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Most of the scopes today will allow you to shoot good groups if they are a good name brand optic. However anyone that tells you there is little difference between the various scopes is usually satisfied with what they have and that is fine. However there is some differences between the quality of the materials, craftsmanship and certainly the glass that is used. One may never notice it unless they submit them to the real hunting experience. For example, I thought that one of my scopes I liked was an excellent scope until I physically started comparing them in the area of light gathering at certain times of the day and conditions. One great example is trying to determine the number of points on a large buck at dim light legal hunting times. Preferably at dawn and at dusk when a lot of the big ones show up like a ghost! The scope that I thought was an excellent scope turned out I had one heck of a time determining that. I have since changed scopes as well as my preference to the 30MM Scope Tube these days. But the bottom line is before you spend the money for a good quality scope do some fine research. Look through them at various light levels. And get input from hunters who actualy use the optics for hunting frequently. If you are spending good money to go hunting and have a chance for a trophy in the future. Which sometimes you only get one chance in a lifetime at these old boys! You surely want the best optics you can afford on your new rifle. And you are correct the Savages are know for their accuracy. I have a philosophy. If you can not see it you can not shoot it! And we sometimes have everything backwards! I believe that you buy the best glass you can afford and then get a rifle to go with it! Instead of a $1000.00 rifle and a $69.00 Scope!!!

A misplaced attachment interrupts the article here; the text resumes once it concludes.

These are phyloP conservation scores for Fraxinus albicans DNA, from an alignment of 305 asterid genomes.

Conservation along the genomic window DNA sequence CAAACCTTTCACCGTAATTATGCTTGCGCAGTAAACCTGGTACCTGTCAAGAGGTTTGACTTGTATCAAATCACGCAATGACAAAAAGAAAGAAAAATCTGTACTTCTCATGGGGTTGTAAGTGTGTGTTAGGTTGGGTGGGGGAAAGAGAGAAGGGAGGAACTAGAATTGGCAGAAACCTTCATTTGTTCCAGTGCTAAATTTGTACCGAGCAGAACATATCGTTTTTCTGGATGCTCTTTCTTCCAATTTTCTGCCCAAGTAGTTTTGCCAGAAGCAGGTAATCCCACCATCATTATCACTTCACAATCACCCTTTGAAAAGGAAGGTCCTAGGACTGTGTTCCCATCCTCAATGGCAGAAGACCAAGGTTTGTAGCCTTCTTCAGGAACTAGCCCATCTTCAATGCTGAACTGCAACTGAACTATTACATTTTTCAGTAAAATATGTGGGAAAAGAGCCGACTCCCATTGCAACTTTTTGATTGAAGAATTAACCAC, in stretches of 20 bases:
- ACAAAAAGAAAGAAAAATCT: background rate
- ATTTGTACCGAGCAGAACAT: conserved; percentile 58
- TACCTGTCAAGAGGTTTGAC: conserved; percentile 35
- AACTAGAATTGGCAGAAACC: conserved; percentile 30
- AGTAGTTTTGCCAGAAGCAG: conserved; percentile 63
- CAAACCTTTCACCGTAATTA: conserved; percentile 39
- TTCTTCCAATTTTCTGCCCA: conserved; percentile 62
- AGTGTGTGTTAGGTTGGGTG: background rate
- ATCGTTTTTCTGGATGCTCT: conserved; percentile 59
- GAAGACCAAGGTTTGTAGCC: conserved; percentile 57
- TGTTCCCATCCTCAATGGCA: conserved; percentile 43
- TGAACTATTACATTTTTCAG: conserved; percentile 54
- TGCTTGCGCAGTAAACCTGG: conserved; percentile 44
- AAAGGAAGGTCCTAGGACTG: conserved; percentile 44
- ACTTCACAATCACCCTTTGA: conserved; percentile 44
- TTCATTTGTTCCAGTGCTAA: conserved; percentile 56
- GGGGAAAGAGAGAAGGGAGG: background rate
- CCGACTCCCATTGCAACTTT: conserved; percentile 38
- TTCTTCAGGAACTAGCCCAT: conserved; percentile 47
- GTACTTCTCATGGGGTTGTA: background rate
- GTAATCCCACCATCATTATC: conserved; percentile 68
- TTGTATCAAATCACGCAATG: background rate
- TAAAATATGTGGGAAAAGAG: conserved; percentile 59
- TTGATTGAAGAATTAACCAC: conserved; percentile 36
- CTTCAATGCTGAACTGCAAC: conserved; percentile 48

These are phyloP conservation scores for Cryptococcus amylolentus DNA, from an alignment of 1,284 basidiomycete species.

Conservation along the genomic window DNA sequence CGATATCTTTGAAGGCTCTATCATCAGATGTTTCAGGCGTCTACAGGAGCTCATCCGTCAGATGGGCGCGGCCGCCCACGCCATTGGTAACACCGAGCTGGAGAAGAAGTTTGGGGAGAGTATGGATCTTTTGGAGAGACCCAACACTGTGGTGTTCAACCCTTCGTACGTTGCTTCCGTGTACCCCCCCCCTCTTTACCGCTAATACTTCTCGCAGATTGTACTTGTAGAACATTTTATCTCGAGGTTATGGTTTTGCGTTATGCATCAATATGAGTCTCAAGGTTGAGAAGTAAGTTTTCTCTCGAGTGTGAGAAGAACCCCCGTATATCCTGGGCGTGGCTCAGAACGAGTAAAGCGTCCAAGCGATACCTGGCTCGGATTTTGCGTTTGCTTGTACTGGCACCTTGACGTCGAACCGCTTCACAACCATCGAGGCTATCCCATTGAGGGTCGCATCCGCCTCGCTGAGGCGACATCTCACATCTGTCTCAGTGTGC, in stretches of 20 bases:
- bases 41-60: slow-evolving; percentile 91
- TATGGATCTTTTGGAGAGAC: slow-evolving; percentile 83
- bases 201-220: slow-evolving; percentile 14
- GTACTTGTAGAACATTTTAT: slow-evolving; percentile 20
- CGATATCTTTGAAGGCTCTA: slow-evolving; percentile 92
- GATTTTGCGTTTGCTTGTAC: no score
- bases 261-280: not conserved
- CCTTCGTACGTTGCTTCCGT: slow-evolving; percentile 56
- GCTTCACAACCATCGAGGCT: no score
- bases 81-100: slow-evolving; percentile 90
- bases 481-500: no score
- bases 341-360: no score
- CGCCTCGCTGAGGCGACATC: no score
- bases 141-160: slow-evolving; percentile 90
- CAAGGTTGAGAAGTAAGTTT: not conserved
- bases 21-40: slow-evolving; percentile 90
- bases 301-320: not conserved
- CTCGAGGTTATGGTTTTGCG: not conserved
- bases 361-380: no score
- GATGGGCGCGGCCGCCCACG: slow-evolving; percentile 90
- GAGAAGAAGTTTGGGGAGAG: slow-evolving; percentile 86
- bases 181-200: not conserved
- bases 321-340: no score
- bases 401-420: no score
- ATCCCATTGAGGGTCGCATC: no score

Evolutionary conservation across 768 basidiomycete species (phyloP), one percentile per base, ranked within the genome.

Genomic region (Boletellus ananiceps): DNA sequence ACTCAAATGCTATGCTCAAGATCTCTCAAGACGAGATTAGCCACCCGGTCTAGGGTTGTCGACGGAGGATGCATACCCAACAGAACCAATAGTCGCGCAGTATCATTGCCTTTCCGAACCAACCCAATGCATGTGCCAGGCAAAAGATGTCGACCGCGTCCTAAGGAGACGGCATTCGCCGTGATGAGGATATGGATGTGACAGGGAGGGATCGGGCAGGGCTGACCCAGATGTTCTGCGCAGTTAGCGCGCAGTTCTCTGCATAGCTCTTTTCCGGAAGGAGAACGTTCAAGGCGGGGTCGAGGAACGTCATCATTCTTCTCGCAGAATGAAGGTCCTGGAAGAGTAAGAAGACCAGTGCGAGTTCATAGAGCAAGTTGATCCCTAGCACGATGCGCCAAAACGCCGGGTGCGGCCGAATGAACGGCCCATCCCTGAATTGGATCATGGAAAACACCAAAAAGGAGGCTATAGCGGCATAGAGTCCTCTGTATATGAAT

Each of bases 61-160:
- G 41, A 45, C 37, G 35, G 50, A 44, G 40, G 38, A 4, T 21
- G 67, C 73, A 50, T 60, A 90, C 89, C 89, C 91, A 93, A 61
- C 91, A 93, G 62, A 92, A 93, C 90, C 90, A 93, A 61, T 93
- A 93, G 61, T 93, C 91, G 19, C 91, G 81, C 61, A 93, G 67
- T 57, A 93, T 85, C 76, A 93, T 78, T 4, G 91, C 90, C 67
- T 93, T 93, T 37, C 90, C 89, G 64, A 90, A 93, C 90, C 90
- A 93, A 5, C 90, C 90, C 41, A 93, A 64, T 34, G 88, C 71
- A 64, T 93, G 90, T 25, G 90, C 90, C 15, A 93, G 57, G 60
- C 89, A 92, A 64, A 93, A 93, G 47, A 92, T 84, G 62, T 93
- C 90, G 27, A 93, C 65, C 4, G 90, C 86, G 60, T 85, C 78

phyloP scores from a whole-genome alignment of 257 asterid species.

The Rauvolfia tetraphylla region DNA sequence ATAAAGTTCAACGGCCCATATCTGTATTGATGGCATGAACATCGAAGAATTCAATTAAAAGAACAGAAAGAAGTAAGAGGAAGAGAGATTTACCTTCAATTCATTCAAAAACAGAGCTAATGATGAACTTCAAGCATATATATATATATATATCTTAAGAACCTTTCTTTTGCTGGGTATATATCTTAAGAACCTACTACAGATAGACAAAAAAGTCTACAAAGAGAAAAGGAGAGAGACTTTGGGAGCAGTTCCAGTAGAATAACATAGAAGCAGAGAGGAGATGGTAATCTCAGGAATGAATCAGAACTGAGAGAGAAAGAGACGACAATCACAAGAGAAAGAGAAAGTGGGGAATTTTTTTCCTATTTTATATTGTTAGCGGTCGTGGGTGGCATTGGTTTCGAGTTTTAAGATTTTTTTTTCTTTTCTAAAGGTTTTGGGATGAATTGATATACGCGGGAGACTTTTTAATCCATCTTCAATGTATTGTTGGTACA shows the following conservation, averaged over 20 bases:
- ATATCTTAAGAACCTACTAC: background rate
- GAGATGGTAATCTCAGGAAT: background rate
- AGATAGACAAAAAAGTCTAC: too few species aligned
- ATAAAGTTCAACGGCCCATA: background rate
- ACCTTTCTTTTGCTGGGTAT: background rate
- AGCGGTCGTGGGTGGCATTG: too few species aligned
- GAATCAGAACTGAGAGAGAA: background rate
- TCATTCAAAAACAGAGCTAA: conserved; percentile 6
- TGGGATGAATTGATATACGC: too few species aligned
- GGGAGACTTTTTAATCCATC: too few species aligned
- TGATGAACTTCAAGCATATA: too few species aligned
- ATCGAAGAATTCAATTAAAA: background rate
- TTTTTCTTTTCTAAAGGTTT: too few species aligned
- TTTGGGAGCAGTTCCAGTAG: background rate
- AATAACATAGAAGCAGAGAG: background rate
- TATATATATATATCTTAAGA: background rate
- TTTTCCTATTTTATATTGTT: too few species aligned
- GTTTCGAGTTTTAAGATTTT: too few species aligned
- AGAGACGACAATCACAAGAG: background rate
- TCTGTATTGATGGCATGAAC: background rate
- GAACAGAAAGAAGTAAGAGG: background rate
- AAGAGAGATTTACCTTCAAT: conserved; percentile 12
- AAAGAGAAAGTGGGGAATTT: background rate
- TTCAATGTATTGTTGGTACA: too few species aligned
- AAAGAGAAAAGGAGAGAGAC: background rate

Good luck and buy the best glass you can afford even if you have to save up for it. You have a scope to shoot in the mean time! By the way do not skimp on the mounts either they are also very important.

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Old 05-01-2011, 06:56 PM   #3
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I personally think Nikon gives the best bang for the buck in riflescopes.